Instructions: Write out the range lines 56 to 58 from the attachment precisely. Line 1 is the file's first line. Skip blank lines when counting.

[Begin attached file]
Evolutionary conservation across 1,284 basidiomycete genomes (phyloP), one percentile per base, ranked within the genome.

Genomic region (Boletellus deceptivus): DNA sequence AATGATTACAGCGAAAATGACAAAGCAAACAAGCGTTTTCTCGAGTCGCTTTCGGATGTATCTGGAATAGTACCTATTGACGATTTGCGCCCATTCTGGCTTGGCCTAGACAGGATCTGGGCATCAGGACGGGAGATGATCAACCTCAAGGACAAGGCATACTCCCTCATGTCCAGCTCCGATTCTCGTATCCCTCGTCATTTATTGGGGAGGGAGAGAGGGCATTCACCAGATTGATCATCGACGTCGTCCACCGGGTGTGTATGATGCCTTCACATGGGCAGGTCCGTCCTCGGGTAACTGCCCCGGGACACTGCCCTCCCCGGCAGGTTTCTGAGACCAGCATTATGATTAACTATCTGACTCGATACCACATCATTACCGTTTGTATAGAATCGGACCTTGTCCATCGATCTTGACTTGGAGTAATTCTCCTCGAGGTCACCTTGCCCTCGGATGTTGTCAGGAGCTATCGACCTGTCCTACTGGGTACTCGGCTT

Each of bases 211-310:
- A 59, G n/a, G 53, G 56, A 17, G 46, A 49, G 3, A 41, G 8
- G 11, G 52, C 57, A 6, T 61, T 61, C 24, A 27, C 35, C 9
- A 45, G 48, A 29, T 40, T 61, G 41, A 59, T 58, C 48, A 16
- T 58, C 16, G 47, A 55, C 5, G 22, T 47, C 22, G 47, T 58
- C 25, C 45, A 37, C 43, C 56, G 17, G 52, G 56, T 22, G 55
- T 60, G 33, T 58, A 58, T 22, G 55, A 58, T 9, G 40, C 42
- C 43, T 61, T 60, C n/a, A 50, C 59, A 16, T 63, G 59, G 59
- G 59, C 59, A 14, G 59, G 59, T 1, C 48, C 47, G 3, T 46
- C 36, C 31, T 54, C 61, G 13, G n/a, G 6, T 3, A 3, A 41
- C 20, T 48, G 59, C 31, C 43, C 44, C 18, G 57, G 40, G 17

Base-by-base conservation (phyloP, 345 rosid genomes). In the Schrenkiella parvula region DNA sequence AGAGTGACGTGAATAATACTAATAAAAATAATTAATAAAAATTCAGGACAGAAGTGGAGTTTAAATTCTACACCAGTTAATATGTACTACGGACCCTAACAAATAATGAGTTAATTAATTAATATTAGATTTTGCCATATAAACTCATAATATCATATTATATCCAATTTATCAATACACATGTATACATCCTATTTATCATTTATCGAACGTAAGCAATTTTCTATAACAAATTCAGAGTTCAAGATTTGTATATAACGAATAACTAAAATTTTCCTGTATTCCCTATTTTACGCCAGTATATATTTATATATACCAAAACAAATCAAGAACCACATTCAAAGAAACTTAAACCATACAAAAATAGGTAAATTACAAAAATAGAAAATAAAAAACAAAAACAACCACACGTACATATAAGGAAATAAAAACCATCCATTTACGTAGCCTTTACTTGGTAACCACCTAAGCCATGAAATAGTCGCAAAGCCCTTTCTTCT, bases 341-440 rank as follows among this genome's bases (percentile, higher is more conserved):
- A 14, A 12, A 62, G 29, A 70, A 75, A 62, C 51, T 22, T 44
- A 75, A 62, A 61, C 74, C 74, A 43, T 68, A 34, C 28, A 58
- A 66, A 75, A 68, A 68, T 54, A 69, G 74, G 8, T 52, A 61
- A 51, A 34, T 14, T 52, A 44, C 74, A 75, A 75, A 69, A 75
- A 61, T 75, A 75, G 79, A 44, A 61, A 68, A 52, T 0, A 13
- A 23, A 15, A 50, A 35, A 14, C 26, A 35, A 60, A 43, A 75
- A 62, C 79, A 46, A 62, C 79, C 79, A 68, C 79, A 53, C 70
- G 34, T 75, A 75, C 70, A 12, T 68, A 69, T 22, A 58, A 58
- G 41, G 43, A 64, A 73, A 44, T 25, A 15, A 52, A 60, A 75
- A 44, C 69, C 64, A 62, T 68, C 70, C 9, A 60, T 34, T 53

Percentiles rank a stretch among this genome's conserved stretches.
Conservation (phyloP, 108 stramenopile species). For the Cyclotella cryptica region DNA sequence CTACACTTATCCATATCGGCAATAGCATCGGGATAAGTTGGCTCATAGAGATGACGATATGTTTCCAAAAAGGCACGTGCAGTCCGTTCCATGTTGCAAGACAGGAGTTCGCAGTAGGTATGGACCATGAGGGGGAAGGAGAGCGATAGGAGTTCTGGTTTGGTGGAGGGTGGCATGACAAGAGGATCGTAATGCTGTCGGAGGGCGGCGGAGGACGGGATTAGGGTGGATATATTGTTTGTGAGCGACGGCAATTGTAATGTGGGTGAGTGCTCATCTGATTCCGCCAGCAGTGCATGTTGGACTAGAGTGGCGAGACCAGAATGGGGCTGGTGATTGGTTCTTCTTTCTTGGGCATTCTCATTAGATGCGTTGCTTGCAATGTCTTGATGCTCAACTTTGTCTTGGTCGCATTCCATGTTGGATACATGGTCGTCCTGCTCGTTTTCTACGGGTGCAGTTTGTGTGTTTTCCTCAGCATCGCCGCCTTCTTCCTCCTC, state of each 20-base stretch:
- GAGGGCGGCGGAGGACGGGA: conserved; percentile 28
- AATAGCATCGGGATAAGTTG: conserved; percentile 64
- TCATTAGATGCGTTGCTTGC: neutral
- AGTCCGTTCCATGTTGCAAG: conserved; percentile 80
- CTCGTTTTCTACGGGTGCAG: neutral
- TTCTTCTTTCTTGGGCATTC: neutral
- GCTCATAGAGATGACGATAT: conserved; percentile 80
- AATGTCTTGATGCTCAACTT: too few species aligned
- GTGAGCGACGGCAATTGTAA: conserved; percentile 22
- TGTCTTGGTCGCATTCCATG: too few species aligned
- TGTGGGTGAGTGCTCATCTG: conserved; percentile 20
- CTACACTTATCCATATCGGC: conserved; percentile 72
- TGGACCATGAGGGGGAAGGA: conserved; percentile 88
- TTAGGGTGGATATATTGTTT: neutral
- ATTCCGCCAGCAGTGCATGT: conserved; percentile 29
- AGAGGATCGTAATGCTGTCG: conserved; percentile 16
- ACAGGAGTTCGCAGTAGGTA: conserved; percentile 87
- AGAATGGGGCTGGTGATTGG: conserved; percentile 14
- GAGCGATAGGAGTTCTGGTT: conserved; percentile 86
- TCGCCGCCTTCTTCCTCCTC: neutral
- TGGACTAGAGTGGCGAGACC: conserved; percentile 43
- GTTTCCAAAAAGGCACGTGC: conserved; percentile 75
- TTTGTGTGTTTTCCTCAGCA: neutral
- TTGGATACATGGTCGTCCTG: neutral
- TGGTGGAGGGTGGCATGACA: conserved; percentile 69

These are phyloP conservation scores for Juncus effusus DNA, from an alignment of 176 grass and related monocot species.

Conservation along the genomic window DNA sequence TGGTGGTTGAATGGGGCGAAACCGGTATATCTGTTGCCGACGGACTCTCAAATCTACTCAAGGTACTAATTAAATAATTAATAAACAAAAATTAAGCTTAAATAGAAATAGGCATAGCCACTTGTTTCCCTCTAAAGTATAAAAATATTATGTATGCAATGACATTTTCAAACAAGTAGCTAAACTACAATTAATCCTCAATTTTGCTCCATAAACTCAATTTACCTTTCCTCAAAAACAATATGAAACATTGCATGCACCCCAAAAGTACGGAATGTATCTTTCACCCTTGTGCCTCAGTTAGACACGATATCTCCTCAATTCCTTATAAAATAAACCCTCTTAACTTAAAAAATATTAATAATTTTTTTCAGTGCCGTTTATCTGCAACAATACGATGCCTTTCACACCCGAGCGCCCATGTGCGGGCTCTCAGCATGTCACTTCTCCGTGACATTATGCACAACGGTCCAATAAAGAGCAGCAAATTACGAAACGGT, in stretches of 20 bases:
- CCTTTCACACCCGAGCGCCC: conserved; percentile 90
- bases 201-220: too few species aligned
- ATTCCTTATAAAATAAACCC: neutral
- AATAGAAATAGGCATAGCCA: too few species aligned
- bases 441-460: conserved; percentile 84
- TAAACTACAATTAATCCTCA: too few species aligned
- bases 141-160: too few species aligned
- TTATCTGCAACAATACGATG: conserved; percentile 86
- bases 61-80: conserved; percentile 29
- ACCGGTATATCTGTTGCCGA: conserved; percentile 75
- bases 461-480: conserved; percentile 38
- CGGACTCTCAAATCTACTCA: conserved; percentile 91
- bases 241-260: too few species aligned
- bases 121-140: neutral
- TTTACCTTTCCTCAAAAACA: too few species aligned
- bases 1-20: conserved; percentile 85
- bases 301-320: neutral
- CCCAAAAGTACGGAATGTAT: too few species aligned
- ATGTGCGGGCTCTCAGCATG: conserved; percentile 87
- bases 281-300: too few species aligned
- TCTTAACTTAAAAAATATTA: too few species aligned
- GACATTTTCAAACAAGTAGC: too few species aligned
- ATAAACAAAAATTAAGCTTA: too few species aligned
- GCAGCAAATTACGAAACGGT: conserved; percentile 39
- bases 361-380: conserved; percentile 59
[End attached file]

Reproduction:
- ATTCCTTATAAAATAAACCC: neutral
- AATAGAAATAGGCATAGCCA: too few species aligned
- bases 441-460: conserved; percentile 84